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Photogragh by Pierre Su / Getty.

Au Revoir, Colette: The Store That Created the Concept of Concept Stores

Nadja Spiegelman

Nadja Spiegelman

Nadja Spiegelman on the legacy that Paris's high-fashion temple will leave behind when it closes in December.

Photogragh by Pierre Su / Getty.

This Wednesday, Paris was abuzz with the news: Colette, Paris's high-fashion temple, the store that created the concept of concept stores, plans to close its doors this December. As with everything Colette has done since it first opened, the decision, announced on their Instagram account a little before lunch time, was profoundly unpredictable. "[Owner] Colette Roussaux has reached the time when she would like to take her time," the post's caption read, a little opaquely, "and colette cannot exist without Colette." By the time the sun set, it was difficult to find anyone under 40 in Paris who had not heard. People repeated the information to each other, stunned, eyes wide: "Colette vas fermer!"

Since 1997, the legendary space, on Rue Saint Honoré, has displayed an ever-changing selection: designer clothes high tech gadgets, art books, sneakers, and even 50-cent candies and Balenciaga-branded lighters. It spans three stories and a sprawling 8,000 feet, with a "water bar" in the basement that serves over 50 brands of bottled water alongside dishes that range from Hawaiian poke to quiche. Its shop windows, entirely reimagined every Sunday, tell stories as concise and ever changing as a magazine's pages. For the past 20 years, the store has been an incontournable destination for members of the fashion elite. Katy Perry was spotted shopping there just last week, and Karl Lagerfeld sings the store's praises far and wide.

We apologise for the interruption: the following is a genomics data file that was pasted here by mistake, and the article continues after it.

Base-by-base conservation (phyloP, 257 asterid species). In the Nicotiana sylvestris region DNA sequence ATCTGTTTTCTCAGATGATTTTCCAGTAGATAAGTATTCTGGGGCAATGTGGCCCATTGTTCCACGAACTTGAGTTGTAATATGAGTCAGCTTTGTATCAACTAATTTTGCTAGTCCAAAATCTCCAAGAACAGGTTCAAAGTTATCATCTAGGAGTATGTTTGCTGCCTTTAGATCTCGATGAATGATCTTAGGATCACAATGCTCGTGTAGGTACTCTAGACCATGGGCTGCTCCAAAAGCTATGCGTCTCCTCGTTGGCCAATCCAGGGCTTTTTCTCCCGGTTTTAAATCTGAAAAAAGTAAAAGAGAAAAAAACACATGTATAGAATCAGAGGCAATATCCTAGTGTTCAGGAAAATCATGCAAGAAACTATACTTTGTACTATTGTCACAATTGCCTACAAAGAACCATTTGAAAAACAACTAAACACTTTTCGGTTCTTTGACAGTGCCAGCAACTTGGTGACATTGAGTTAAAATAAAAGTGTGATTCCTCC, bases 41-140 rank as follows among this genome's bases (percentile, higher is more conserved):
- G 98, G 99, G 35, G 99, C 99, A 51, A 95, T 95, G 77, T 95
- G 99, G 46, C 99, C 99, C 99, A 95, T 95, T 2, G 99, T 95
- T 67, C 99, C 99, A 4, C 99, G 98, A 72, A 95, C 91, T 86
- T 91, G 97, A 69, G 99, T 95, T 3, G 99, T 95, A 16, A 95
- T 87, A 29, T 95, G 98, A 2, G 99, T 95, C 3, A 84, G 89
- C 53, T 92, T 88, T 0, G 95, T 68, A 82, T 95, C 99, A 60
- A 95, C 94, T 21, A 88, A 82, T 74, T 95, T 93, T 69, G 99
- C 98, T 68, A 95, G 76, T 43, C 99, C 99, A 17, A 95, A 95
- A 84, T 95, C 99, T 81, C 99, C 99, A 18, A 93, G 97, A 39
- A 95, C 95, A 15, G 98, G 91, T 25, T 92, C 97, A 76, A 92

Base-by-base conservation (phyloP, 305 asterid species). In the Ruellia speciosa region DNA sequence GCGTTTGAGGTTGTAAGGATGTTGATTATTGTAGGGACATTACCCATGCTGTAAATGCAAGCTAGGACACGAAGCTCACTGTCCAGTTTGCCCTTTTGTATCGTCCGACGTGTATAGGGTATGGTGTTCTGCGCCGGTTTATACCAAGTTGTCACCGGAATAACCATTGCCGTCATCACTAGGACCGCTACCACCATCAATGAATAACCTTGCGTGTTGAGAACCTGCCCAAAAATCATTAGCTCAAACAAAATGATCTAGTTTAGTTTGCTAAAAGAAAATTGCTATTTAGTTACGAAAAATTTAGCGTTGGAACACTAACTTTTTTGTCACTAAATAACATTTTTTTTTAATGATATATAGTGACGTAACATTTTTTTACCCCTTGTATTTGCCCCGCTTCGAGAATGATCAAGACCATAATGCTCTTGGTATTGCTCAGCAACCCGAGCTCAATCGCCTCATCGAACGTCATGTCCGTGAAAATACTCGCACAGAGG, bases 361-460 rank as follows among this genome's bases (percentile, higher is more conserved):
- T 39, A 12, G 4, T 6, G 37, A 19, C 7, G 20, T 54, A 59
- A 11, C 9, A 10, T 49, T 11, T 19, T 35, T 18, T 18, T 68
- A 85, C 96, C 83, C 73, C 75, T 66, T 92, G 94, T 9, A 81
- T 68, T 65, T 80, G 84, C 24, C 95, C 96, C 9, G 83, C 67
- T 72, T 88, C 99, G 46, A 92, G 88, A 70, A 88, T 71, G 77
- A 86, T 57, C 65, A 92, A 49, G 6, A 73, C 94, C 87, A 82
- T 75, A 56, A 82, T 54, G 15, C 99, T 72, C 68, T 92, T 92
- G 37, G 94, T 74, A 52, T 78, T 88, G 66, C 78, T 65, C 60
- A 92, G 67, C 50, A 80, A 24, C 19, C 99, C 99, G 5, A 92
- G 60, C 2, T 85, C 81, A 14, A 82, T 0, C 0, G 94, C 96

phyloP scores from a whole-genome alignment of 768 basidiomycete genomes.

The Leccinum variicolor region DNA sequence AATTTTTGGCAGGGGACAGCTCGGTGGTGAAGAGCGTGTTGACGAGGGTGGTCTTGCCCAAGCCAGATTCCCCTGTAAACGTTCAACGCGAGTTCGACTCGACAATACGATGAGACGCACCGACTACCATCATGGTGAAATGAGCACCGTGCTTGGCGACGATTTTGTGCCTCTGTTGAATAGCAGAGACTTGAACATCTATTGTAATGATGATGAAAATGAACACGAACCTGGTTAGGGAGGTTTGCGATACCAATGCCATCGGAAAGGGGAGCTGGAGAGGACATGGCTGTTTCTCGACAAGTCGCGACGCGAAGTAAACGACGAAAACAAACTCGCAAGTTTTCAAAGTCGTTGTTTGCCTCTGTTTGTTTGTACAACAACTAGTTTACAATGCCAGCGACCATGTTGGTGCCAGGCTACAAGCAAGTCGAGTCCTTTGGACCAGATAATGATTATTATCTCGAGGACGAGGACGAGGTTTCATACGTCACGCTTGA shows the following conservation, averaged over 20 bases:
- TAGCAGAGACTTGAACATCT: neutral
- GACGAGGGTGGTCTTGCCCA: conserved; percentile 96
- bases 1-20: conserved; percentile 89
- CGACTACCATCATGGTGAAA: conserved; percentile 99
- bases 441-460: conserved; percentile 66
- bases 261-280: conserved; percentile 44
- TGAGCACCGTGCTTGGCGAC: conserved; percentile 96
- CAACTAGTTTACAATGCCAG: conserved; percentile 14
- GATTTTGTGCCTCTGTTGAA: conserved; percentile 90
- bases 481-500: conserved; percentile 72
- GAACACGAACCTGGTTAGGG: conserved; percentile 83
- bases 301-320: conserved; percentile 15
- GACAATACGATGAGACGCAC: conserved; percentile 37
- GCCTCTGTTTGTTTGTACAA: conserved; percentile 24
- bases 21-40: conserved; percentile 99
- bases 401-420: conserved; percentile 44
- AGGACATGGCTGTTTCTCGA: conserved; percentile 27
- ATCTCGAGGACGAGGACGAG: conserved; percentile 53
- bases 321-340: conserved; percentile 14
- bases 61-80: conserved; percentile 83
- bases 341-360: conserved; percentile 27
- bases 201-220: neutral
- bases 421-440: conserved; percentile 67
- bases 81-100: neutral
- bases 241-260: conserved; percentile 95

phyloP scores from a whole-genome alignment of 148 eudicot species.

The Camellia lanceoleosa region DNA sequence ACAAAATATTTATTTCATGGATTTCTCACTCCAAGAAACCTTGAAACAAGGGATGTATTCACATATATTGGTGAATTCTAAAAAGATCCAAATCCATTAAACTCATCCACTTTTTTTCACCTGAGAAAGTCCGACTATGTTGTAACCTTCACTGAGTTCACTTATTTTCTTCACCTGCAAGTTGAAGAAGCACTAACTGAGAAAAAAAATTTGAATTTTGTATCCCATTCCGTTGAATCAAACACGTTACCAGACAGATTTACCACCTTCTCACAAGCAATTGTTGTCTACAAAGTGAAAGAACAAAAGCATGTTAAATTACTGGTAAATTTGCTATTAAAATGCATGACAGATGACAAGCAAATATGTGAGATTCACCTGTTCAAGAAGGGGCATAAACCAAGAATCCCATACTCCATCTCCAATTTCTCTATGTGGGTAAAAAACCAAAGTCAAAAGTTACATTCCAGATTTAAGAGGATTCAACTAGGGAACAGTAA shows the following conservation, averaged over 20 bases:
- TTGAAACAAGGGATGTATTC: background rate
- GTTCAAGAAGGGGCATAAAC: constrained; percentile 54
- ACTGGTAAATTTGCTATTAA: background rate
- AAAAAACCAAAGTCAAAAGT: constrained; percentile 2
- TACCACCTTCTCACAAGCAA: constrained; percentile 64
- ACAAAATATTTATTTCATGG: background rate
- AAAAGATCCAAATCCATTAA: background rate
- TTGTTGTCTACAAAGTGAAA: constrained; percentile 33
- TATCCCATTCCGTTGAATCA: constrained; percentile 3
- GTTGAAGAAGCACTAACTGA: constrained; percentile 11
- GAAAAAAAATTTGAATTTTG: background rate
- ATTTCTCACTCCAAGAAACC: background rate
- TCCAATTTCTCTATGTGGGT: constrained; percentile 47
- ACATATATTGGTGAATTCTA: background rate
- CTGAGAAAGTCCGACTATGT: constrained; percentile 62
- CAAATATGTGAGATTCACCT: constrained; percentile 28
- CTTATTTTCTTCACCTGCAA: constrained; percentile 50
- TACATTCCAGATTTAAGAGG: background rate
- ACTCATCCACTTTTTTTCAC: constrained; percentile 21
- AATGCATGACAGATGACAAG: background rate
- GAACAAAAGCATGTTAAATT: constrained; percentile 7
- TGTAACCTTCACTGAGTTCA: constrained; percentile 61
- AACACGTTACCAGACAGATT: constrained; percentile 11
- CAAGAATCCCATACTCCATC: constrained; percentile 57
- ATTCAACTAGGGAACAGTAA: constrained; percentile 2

The tale of Colette's origin has been told and retold into myth: in 1997, Rousseaux and her daughter Sarah Andelman (then Sarah Lerfel) moved into an apartment in what was then a somewhat desolate stretch between Rue Royale and Les Halles. The retail space on the ground floor was long vacant and each day, as they passed, they dreamt together of how they would fill it. As a single mother, Colette Rousseaux had opened a fashion store in Paris's Sentier neighborhood. But, in conversation with her daughter, who had recently graduated from art school, the two began to dream of a store that would hold far more than clothes: magazines and books, CDs and art. Paris's department stores were stale and staid: each high-fashion brand occupied its own small corner of the grand Galerie Lafayette or Printemps. They imagined a store where everything could mingle, high and low, a reflection of their own personal tastes. Though few stores like it existed at the time (10 Corso Como in Milan was the only one) the idea had antecedents in Paris's "Drugstores" of the 60s and 70s—the city's first 24-hour shops, where one could eat and buy books as well as pick up medicine.

Colette was a success from the moment it opened: brands jumped at the chance to have their offerings reimagined in a setting outside their own stores. The pair's eclectic yet impeccable taste—they once said in an interview with Madame Figaro that "the only fashion faux pas is to believe that there is such a thing as bad taste"—has been instrumental in launching trends from street art to sneakers. In the beginning, the store was staffed with unsmiling proto-punks and goths, but today the store's employees greet crushing waves of tourists with warm smiles and perfect English.